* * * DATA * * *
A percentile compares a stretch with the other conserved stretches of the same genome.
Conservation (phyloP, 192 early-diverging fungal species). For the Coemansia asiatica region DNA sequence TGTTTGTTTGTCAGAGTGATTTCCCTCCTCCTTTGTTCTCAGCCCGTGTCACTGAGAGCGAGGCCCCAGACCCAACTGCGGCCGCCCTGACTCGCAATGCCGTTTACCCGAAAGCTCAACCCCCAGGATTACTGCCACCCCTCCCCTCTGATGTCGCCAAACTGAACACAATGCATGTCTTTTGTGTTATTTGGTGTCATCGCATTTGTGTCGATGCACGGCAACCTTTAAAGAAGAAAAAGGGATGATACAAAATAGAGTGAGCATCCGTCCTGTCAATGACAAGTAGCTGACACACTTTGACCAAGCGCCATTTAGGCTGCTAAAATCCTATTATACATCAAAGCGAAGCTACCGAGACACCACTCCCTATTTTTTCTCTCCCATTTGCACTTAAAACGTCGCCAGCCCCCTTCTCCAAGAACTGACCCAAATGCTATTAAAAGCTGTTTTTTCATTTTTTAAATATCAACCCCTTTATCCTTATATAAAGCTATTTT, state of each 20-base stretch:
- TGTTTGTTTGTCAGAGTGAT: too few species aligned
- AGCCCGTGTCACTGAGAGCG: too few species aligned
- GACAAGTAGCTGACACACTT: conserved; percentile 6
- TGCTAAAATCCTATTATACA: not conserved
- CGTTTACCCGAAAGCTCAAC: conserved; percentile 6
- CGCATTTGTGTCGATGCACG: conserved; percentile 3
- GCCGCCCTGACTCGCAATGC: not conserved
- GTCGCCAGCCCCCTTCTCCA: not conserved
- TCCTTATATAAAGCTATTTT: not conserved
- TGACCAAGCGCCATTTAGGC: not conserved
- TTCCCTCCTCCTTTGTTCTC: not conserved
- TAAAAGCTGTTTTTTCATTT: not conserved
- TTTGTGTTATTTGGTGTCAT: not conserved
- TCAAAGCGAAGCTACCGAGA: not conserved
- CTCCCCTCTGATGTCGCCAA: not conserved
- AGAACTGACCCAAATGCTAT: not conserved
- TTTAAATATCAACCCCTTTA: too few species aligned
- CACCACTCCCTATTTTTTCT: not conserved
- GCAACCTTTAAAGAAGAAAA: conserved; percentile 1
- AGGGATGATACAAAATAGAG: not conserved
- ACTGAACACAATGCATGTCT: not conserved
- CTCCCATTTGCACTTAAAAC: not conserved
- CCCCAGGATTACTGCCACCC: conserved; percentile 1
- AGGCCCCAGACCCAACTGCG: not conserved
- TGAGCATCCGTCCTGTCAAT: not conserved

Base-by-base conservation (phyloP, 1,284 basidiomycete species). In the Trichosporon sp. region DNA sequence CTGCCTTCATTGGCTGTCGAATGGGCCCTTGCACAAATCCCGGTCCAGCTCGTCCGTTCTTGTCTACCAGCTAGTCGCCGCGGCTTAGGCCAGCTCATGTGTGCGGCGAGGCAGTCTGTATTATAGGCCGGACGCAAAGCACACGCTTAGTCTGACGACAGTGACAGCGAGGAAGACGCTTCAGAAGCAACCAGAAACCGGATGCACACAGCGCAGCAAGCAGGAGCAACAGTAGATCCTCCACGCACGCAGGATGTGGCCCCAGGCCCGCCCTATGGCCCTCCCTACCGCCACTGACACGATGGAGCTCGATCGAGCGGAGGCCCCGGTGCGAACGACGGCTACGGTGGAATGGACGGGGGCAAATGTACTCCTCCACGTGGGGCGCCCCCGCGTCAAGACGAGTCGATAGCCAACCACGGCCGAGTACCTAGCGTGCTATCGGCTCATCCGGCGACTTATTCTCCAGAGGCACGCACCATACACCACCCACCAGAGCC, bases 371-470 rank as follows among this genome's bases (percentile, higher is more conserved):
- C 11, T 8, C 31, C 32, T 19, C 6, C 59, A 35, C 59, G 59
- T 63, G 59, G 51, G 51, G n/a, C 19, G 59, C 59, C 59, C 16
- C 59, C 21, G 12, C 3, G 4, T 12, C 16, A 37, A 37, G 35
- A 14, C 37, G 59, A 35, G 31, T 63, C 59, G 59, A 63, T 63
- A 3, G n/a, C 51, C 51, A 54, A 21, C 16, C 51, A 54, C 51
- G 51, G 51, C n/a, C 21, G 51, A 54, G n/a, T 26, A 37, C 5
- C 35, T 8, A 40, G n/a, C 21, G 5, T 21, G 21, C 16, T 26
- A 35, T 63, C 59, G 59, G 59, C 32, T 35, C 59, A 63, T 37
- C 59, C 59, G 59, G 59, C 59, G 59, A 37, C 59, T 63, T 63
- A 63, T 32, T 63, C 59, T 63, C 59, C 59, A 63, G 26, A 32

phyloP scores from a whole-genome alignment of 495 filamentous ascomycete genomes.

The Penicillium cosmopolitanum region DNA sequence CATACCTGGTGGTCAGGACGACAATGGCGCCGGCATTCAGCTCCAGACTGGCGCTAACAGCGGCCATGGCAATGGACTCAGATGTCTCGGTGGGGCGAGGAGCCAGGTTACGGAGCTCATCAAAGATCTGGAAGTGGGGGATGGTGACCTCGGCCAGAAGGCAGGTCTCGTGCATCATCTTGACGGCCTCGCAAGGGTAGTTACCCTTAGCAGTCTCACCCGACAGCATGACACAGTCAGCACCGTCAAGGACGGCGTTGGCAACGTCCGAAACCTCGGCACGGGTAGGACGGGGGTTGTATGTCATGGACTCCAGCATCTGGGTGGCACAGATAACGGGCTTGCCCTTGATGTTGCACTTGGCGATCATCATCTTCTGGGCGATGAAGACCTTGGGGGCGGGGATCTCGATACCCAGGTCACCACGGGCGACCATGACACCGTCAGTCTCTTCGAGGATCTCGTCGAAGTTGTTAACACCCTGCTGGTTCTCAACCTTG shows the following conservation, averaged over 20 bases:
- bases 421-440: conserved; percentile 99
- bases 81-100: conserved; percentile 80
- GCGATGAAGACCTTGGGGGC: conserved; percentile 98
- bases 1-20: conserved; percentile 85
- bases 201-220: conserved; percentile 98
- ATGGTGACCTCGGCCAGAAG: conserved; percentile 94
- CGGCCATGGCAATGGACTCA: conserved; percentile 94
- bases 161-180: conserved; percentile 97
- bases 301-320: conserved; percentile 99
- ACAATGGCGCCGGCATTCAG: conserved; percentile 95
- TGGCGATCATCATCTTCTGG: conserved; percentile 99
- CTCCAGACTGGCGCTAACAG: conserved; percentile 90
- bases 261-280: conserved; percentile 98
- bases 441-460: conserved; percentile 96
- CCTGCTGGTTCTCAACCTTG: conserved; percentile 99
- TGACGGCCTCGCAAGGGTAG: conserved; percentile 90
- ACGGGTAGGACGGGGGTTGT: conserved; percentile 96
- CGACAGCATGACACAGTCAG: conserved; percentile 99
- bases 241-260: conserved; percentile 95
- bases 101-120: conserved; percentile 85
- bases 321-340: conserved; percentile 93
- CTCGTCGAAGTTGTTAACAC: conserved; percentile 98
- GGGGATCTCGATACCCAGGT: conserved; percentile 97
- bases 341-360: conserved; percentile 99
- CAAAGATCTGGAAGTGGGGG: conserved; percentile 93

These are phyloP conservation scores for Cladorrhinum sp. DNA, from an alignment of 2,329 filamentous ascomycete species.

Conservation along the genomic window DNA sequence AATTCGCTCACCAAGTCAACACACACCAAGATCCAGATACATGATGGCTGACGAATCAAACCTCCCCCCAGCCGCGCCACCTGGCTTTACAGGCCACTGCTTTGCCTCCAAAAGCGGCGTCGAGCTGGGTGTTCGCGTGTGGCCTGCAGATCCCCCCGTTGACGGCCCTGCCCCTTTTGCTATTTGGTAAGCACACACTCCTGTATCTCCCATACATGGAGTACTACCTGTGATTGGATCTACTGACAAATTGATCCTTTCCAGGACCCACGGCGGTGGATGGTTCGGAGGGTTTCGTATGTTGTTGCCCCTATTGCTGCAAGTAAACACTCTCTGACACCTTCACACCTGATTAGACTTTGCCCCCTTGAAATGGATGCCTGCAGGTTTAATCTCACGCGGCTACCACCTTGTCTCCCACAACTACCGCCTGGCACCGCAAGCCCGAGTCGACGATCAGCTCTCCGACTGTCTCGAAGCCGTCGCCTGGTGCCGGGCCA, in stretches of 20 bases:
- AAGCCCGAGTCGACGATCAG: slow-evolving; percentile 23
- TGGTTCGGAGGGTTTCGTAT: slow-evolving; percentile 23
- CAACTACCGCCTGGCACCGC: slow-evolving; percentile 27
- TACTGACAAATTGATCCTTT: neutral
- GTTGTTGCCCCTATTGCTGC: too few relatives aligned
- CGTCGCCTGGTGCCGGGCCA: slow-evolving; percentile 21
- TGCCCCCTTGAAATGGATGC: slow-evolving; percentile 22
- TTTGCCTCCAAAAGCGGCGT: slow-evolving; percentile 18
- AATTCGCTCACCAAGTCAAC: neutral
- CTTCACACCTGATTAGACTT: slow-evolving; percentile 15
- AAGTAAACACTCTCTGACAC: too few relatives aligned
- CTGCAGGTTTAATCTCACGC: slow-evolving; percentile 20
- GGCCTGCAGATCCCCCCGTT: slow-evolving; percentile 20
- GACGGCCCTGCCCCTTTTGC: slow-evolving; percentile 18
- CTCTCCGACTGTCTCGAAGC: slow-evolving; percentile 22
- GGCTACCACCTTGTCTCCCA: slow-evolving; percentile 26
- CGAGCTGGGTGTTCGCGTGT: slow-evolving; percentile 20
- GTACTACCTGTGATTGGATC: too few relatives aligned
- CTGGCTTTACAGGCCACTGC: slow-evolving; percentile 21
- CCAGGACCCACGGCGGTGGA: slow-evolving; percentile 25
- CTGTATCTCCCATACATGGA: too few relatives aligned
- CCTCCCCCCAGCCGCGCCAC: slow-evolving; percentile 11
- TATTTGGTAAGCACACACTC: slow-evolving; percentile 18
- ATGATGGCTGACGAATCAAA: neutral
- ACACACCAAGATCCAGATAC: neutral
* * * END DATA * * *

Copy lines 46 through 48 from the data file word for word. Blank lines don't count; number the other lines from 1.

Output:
- ATGGTGACCTCGGCCAGAAG: conserved; percentile 94
- CGGCCATGGCAATGGACTCA: conserved; percentile 94
- bases 161-180: conserved; percentile 97